Ensure Your Recruitment Tech Isn't Costing You Quality Candidates

By Katie Navarra May 31, 2022
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Ensure Your Recruitment Tech Isnt Costing You Quality Candidates

​Recruitment technology is designed to make your job easier. But what if the technology you're counting on to streamline the process overlooks solid candidates?

Attracting a qualified talent pool and moving people through to interviews is challenging enough. It's imperative to evaluate the technology you're using and create checks and balances to keep a good candidate from slipping through the cracks.

Kelly DuFord Williams, founder and managing partner of Slate Law Group in San Diego, points to government agencies as examples of entities facing challenges related to using an applicant tracking system (ATS). The recruitment technology some agencies used scored individuals strictly on specific criteria, which undercut its recruitment strategies by culling strong candidates out of the process.

"If you did not score high enough in particular areas, you weren't even qualified for an interview with certain cities and counties," she said.

This created situations where individuals with previous experience as a U.S. city or county employee ranked higher on the candidacy list than an individual who had attended law school or had an international college experience.

"As tech begins to 'phase people out' based on what it perceives as a shortcoming on a resume, [employers] could miss out on potential employees who could lack traditional backgrounds but possess a lot of grit," Williams said.

Small companies with fewer than 100 employees share similar struggles, even though they likely aren't using an ATS. Sharon DeLay, SHRM-SCP, president of GO-HR in Columbus, Ohio, said ATSs are just too costly for these employers. Instead, they rely on platforms like Indeed, ZipRecruiter and others. The cost savings comes with trade-offs.

These platforms can restrict applicant responses by character or word count. Some of them limit what types of files can be uploaded. Closed-ended questions and a focus on years of experience make it easy to miss qualified candidates.

"It's very one-dimensional. When I post a job on Indeed, the prescreening can require five years' experience. That cuts anyone out who has four and wants to be honest on the application," DeLay said. "But four years in one business can be a tremendous advantage over five years in another."

Even with all of its flaws, however, recruitment technology is here to stay. Experts offer three ways organizations can embrace the benefits and avoid pitfalls:

Make it easy. Every barrier that makes it more difficult for a candidate to apply increases the likelihood of losing the candidate. DeLay suggests simplifying the process by adding a form to your website's careers page that can take the place of ATS or job board screening. Limit the form to five or six "make or break" questions that would invite or disqualify a candidate for a screen call. For example:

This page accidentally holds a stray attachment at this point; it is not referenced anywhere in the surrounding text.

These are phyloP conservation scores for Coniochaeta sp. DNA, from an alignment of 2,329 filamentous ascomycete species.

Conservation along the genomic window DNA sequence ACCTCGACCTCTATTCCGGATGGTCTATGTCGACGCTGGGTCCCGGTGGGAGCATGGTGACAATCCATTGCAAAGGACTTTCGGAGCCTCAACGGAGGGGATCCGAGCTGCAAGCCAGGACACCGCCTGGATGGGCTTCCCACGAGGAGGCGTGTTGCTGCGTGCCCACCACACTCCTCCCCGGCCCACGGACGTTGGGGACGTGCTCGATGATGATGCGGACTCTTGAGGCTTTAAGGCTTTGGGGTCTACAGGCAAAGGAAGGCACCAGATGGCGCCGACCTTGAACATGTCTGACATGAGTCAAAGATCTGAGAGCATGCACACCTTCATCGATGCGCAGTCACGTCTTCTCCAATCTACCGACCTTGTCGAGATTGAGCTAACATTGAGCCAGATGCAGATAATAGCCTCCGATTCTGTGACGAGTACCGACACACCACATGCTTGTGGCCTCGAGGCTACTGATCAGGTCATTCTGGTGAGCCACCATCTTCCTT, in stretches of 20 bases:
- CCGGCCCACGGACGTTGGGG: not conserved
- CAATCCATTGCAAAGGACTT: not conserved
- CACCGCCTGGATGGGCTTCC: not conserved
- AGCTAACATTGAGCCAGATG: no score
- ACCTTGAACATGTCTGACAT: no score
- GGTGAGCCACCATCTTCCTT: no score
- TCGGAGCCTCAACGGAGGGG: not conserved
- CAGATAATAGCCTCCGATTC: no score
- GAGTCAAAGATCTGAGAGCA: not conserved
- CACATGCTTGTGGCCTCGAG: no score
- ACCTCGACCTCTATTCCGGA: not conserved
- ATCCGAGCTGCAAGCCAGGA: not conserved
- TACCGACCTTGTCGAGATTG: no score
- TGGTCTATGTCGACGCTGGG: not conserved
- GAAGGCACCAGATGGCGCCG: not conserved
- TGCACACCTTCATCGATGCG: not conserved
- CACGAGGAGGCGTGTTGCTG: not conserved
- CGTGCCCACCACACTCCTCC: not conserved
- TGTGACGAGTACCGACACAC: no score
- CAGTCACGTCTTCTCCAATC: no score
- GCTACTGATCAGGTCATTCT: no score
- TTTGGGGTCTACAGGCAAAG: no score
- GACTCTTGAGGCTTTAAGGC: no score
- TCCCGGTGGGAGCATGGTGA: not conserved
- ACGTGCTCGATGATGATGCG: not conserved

• Ask how many years of experience candidates have performing specific skills, rather than asking them to state a specific number of years of general experience.
  • Ask for an example of how the applicant handled a situation related to the open role. For instance, for a customer service role, say, "Give me an example of how you handle customer complaints."
  • Ask, "Are you eligible to work in the U.S.?"
  • Let candidates know if the job requires a drug test and ask if they understand that.

"We are losing candidates so fast because there are so many opportunities," DeLay said. "When we ask them to go through long, cumbersome applications with repetitive information, they will go elsewhere."

Use tech to eliminate obvious mismatches. Williams has found HR professionals struggle with what tech to use, how to use it and how to ensure it is turning up candidates who are right for the position rather than just generating an arbitrary score.

She encourages HR teams to use tech more to weed out the "absolutely not" candidates rather than using it to identify "the one."

"Think of it as more of a way to get rid of the high school graduate who is applying for a graduate degree-required position than a way to get the best person for the job," she said.

DeLay added that smaller businesses that cannot afford high-end ATS solutions may be able to leverage services from a provider—like the payroll company—they already work with, especially if they are only hiring one or two people each year.

"Find a solution based on what you already have in place," she said.

Understand how job boards work. DeLay recently helped a client post a job to ZipRecruiter. She and the client were shocked to find one of the client's old job posting on the site still taking applications and considered "active" despite being more than a year old.

"The system accepted the application but took me to other jobs available at the same company," she said. "It's how these platforms tell you how many people they've linked and attracted people in, and it's creating confusion. It's just another way tech causes candidates to get lost and even a little bad attitude toward the process."

Katie Navarra is a freelance writer based in New York state.

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